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15 Dec 06. Defence Industrial Strategy – One Year on. Defence Minister, Lord Drayson, today marked the successful first year of the Defence Industrial Strategy with key UK industrialists at an event in the City of London. The DIS was launched on 15th December 2005 and represented a major shift in the way that MoD does business. It called for a competitive and ‘lean’ defence industrial base which delivers long term value for money and provides the UK’s Armed Forces with the equipment they need, and set out clearly the MOD’s future equipment priorities. Commenting on the successful implementation of the strategy, Lord
Drayson said: “The MoD and industry should be proud of the achievements made this year in delivering the vision in the DIS. There has been real progress in all key sectors including, most recently, the signature of the MoU that takes us into the next phase of the JSF programme; the exciting Taranis UAV contract; and the very positive news yesterday of a joint venture in the maritime sector between BAE Systems and VT. Industry has got the message that DIS is here to stay and is now starting to see the benefits. In addition, there have been significant structural changes within the MoD, not least the merger of the DLO and DPA, which will streamline the acquisition process. “There is still work to be done in some areas but we now have the framework for success. “My focus in 2007 will be on enshrining a culture in the MoD where staff are focused on continuous improvement in performance. I want to see staff motivated to take responsibility for project delivery, rewarded where they perform well, and held accountable where they perform badly. “At the heart of all this is providing the right equipment to our Armed Forces who serve with such distinction on the front line. It is my number one priority to ensure this happens.”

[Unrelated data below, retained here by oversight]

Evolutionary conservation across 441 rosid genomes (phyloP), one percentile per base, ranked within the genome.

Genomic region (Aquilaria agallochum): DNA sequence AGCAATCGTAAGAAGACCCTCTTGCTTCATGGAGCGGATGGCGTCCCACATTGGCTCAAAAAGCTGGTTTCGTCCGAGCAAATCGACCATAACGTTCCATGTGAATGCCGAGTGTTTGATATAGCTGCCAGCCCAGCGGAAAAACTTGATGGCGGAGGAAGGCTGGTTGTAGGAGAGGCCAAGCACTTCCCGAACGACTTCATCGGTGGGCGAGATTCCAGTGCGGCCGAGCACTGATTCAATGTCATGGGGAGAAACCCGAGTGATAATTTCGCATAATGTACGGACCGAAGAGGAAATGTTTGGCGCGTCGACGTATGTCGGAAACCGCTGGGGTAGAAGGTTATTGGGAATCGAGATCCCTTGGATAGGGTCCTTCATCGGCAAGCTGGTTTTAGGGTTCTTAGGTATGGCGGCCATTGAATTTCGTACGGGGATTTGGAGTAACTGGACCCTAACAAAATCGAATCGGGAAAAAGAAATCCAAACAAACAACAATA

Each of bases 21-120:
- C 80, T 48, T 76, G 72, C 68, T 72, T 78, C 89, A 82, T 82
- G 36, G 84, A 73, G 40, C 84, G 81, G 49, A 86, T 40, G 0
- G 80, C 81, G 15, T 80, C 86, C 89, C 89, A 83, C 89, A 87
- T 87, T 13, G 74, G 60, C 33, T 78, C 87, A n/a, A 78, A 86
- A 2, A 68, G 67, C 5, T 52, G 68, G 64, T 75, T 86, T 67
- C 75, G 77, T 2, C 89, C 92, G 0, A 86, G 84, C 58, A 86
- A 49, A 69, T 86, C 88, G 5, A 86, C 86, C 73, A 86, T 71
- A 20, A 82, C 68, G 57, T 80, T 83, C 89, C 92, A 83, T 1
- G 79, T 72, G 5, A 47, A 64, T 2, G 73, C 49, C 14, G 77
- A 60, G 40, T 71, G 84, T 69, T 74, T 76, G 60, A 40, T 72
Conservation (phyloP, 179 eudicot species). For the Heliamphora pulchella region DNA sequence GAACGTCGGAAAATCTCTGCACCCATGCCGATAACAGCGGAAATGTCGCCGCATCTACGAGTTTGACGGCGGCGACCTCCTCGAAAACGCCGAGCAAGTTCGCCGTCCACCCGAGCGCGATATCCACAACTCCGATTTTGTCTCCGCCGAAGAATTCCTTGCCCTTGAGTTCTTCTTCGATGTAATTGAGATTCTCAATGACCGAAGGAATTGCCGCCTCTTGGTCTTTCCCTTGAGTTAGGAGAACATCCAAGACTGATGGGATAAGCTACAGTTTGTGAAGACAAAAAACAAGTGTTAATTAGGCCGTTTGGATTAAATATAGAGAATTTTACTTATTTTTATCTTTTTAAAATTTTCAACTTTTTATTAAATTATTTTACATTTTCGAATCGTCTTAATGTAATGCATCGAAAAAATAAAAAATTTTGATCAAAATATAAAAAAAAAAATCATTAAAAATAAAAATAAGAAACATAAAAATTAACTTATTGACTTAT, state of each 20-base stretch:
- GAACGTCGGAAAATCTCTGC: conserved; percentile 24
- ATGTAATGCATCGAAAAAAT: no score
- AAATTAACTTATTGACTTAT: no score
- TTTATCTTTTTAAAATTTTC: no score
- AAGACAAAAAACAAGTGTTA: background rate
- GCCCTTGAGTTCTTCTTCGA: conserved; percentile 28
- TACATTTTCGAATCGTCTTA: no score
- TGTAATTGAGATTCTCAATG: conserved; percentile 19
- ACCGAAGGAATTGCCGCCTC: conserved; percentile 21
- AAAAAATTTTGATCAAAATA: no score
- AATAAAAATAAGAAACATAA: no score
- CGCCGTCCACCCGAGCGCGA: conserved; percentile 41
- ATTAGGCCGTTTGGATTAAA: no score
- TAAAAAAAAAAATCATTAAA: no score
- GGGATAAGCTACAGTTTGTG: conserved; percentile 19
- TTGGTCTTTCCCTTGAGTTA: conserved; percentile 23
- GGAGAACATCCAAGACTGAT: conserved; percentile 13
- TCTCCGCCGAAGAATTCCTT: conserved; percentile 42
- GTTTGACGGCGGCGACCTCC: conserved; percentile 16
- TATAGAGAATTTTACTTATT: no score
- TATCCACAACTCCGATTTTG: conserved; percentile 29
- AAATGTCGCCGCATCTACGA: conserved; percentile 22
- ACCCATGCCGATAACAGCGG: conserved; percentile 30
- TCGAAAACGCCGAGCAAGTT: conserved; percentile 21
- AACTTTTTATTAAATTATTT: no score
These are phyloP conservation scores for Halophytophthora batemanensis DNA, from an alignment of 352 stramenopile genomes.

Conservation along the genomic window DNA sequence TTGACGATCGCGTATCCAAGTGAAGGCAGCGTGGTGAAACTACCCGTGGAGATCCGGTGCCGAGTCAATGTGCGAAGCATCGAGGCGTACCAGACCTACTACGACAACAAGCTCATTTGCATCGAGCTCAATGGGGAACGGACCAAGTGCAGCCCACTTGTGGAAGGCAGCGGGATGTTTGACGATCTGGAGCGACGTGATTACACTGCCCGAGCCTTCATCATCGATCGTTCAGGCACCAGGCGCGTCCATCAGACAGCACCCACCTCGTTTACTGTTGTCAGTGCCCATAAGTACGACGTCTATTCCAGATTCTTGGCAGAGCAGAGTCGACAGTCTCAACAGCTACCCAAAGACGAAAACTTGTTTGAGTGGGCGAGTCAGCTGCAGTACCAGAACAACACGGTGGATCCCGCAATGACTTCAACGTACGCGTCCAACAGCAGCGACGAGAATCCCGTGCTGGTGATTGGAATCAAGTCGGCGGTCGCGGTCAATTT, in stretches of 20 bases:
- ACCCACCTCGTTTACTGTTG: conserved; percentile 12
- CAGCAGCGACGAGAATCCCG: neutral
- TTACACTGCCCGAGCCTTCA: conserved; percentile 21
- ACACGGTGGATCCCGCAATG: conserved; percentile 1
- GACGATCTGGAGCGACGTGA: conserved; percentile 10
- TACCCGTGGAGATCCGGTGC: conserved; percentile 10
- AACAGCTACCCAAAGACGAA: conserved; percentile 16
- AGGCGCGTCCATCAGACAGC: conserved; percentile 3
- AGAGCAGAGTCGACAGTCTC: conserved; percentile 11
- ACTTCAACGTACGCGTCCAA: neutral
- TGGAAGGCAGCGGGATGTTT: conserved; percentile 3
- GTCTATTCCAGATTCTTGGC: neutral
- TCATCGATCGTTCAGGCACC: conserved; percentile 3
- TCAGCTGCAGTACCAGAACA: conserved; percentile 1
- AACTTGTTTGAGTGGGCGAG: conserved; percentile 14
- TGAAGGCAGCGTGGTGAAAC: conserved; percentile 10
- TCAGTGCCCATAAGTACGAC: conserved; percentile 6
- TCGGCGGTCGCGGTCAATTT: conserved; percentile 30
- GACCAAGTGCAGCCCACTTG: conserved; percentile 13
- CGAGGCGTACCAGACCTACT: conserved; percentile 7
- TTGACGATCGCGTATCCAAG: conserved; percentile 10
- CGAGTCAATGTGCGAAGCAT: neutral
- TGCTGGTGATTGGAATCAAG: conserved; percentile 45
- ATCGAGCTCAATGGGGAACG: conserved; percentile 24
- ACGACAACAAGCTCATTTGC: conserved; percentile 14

14 Dec 06. Attempts by EADS to break into the lucrative US defence market are being hampered by the French government’s 15 per cent stake in the European aerospace group, according to its German co-chief executive. Speaking at the launch of a military helicopter for the US Army this week, the first big Pentagon contract for EADS, Tom Enders said the “government shareholding is not conducive to doing business in the US”. EADS, in common with its European peers, is desperate to win a greater share of the $450bn a year US defence budget and is competing with Boeing to supply a fleet of air refuelling tankers that could eventually be worth more than $100bn. But US executives at EADS fear the perception of state intervention in the company’s affairs plays into the hands of political opponents and lobbyists pushing a “buy America” agenda. The comments from Mr Enders will be contentious because they suggest that German interference in EADS is less of a worry than French meddling. “I don’t know of any German government shareholding in EADS,” he said. French and German interests in the aerospace group are safeguarded by a delicate balancing act, where France owns 15 per cent directly and controls another 7.5 per cent through Lagardère, the media group. DaimlerChrysler, the German carmaker, owns 22.5 per cent. Germany’s desire to keep the balance was highlighted recently when it lined up a group of German banks to buy a 7.5 per cent EADS stake that Daimler wants to sell. EADS is eager to build its defence business to bring it more in line with Boeing, which makes about half its sales from passenger aircraft and half from defence. Boeing and EADS, which has teamed up with Northrop Grumman, a leading Pentagon contractor, are locked in a fierce competition to supply 179 new tanker aircraft, the US Air Force’s priority procurement programme. The deal is expected to be worth about $10bn initially, but support and maintenance revenues would lift this sharply. The tanker contract had been in danger of becoming entangled in a WTO dispute between the US and Europe over state subsidies for Boeing and Airbus a

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